CBC radio personality Rick Cluff dead at 74


Rick Cluff, one of British Columbia’s most loved radio personalities, has died.

Cluff passed away following a short battle with cancer days after marking his 74th birthday. 

A consummate broadcaster, Cluff brought his friendly voice and big personality to CBC Vancouver in 1997 and helped turn The Early Edition into the No. 1-rated morning show in the competitive Metro Vancouver radio market.

Cluff admitted he was scared on his first day on the job in Vancouver, after making the move from Toronto where he had spent two decades with CBC radio sports.

But his ability to connect with people, genuine curiosity and sharp journalistic instincts helped endear him to a growing legion of listeners, which peaked at over a quarter million per day in his 20-year run as host.

In a 2007 profile marking his first decade at CBC Vancouver, Cluff confessed he never spent much time contemplating the size of his audience or place at the top of the radio rankings.

“If I thought about that it would drive me crazy,” he said. “So it’s just the one person [I imagine] I’m speaking to, whether it’s a he or she in their car or their kitchen. That’s the relationship I develop with them.”

Rick Cluff, longtime former host of CBC Vancouver’s top rated morning radio show The Early Edition, has died after a brief battle with cancer. (CBC)

Shiral Tobin, a former producer of The Early Edition, remembers Cluff as a good person and gentleman to the core.

“He truly got joy from elevating and coaching others to find their path to success as journalists,” said Tobin, now CBC Vancouver’s journalism and programming director.

“He mentored many people who came through the program, often quietly and privately, yet always in a meaningful and genuine way.”

LISTEN: Rick Cluff interviews Terry Fox on Day 9 of the Marathon of Hope in 1980 

Cluff counted covering the announcement of the International Olympic Committee awarding Vancouver and Whistler the 2010 Winter Games and broadcasting as the 9/11 World Trade Centre attacks unfolded as two unforgettable moments in his radio career.

The Early Edition regulars during the Cluff years, from left to right: Fred Lee, Amy Bell, Rick Cluff and Cecilia Walters. (Fred Lee)

“[9/11] happened at about 10 to six our time. We were just about to go on the air,” said Cluff in 2007.

“I remember telling people that if you’re listening, get up and turn on your television because what’s going on in New York now is certainly going to affect the way we live and life as we know it.”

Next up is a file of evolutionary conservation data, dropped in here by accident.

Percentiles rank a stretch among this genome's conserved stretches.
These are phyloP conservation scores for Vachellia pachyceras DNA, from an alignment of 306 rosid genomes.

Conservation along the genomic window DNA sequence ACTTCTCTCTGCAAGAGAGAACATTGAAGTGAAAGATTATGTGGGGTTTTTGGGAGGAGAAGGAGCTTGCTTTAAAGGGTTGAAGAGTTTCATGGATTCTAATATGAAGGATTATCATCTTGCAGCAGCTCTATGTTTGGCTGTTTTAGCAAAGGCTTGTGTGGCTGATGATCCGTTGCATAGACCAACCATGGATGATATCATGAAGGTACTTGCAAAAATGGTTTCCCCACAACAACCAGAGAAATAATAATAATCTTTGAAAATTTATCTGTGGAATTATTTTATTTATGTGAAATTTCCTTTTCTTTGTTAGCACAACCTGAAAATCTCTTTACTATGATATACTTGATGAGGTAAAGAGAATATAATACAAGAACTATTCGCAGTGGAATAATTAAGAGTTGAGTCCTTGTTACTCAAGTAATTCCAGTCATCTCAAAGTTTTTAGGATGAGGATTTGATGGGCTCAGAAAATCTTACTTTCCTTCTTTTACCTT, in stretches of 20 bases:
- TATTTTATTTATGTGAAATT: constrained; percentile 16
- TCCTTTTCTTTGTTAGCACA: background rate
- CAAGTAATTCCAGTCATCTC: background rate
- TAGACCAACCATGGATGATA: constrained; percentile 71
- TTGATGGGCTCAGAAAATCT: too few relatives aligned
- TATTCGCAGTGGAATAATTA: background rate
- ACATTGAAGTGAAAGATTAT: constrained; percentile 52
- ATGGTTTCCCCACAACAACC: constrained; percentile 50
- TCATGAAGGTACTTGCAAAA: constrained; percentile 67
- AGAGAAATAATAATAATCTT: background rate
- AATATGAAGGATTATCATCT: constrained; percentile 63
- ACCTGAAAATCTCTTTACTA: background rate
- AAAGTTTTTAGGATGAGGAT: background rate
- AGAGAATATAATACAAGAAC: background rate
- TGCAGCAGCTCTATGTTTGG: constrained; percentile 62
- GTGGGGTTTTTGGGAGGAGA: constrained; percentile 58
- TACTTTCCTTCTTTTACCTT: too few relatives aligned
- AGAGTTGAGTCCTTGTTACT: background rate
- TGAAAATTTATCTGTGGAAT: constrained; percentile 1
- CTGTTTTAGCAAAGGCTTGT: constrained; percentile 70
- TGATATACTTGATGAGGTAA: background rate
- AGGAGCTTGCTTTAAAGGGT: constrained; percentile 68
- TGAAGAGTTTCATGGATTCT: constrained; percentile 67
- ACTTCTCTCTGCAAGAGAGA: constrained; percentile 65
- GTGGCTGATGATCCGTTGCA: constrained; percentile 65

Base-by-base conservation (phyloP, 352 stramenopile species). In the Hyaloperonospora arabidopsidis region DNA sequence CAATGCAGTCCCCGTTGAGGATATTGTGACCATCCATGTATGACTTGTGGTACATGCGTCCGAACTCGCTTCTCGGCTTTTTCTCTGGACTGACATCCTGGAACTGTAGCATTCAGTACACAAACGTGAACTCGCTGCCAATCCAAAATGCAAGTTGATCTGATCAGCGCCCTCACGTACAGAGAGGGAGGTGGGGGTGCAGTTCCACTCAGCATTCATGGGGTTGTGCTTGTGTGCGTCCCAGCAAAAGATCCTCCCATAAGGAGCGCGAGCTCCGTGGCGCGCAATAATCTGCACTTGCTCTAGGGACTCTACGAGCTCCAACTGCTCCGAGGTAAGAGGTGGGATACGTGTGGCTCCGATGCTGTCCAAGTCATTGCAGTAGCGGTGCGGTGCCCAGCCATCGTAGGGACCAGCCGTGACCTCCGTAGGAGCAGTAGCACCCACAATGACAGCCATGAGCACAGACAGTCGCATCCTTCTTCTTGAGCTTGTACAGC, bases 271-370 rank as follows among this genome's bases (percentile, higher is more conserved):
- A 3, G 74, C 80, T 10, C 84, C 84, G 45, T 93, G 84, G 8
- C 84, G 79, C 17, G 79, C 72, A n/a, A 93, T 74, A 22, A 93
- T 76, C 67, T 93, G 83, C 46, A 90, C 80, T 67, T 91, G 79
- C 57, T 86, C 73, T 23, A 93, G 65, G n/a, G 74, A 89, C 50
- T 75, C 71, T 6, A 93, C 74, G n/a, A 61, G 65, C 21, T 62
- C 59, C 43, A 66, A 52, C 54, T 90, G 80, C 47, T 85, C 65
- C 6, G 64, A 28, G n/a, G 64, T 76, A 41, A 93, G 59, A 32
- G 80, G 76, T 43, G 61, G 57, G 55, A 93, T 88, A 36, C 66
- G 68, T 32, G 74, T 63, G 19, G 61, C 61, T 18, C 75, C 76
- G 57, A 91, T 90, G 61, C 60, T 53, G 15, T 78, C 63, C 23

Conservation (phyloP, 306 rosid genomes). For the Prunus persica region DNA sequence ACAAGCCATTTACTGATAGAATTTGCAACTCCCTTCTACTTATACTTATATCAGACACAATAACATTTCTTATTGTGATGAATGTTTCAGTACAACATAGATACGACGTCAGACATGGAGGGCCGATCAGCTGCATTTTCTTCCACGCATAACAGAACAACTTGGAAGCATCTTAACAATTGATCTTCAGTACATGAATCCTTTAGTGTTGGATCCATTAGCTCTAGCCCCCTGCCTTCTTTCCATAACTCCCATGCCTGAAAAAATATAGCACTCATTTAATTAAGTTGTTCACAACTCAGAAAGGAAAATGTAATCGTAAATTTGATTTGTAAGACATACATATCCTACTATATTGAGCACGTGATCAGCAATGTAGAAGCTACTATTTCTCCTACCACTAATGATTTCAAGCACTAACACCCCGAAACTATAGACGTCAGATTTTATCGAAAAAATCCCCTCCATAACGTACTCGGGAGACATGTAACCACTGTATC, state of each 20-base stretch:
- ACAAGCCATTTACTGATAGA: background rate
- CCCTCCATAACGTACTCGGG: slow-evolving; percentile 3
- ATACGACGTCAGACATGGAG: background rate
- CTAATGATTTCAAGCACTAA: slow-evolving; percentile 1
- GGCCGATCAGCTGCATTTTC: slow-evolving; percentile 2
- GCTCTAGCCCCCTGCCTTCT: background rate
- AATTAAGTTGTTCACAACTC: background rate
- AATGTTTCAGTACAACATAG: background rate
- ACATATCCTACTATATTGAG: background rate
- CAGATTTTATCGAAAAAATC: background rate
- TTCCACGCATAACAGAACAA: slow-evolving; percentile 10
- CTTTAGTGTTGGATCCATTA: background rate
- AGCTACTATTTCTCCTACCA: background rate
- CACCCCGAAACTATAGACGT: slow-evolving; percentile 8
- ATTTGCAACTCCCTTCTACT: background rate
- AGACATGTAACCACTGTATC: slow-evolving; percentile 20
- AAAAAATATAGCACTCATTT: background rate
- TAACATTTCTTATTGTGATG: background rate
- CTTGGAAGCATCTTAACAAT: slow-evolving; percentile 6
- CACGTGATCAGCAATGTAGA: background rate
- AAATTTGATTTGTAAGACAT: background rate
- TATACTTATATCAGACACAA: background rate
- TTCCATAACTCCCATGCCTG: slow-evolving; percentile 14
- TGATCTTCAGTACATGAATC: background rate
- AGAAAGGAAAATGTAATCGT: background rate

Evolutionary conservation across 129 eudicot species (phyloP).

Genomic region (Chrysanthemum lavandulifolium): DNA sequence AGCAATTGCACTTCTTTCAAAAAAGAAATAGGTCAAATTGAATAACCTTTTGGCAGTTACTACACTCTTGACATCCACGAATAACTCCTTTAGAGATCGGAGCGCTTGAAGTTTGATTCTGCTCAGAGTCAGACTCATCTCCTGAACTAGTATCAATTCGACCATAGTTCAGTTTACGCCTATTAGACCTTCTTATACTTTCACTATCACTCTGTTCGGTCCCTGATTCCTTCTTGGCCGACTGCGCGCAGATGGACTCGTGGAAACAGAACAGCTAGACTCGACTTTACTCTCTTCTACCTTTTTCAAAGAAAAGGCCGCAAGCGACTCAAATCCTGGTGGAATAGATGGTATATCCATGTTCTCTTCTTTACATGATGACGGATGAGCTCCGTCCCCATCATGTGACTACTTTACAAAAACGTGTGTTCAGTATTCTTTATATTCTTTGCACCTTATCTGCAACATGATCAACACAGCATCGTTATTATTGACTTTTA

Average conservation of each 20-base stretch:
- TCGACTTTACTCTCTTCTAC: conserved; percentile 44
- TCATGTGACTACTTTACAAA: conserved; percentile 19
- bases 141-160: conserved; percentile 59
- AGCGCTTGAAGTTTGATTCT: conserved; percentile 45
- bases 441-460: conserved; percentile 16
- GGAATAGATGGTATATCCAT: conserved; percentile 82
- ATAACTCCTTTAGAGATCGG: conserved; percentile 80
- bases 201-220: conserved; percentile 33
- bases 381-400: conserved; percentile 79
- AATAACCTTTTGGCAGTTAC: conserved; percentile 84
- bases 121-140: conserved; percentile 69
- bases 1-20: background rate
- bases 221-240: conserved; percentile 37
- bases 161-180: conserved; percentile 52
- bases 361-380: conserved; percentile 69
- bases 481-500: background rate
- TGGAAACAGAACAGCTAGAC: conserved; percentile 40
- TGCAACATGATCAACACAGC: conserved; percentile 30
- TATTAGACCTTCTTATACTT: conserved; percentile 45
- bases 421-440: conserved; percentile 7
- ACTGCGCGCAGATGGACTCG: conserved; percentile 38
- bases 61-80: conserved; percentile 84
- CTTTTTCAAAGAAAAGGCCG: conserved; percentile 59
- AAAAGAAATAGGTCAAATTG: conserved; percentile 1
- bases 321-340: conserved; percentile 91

Cluff and The Early Edition team earned a number of awards, including for their coverage of the Robert Dziekanski tasering at Vancouver International Airport, B.C. education strife, and protests over gentrification.

submitted by Cluff family
Rick Cluff leaves behind wife Cecilia, daughter Mallory, son James and five grandchildren. (submitted by Cluff family)

His sports broadcasting career also drew honours. In 1999, Cluff was inducted into the Football Reporters of Canada section of the Canadian Football Hall of Fame. As a former player, football — and especially the CFL — held a special place in his heart. 

Besides broadcasting from Grey Cups, Super Bowls and Stanley Cups, “Cluffer,” as his sports family called him, also travelled the world to cover Canadian teams and athletes at eight Olympic Games, five Commonwealth Games and too-many-to-mention world cups and world championships.

Following a 41-year career at CBC, Cluff retired in 2017 after undergoing quadruple heart bypass surgery. 

In a story marking the occasion, Vancouver Magazine writer Matt O’Grady asked Cluff about joining the public broadcaster in 1976, against the advice of his father.

The Early Edition crew, circa 2017. Back row from left: Lee Rosevere, Bridgette Watson, Jodie Martinson, Liam Britten, Drew Kerekes, Farrah Merali, Catherine Rolfsen, Theresa Duvall, Shiral Tobin, Margaret Gallagher and Steve Lus. Front row from left: Ross Bragg, Caroline Ewald, Amy Bell, Jeremy Allingham and Rick Cluff. (The Early Edition/CBC)

“I talked to Peter Mansbridge about this recently,” Cluff told O’Grady. “The opportunities we’ve had — we really did work during the golden age of broadcasting. I walked across Checkpoint Charlie, I stood in the DMZ in Korea, I was behind the Iron Curtain in the 1970s. It really has been a remarkable career.”

Cluff leaves behind his wife Cecilia, daughter Mallory, son James and five grandchildren.

Rick Cluff kept his trademark smile through the years. (CBC)

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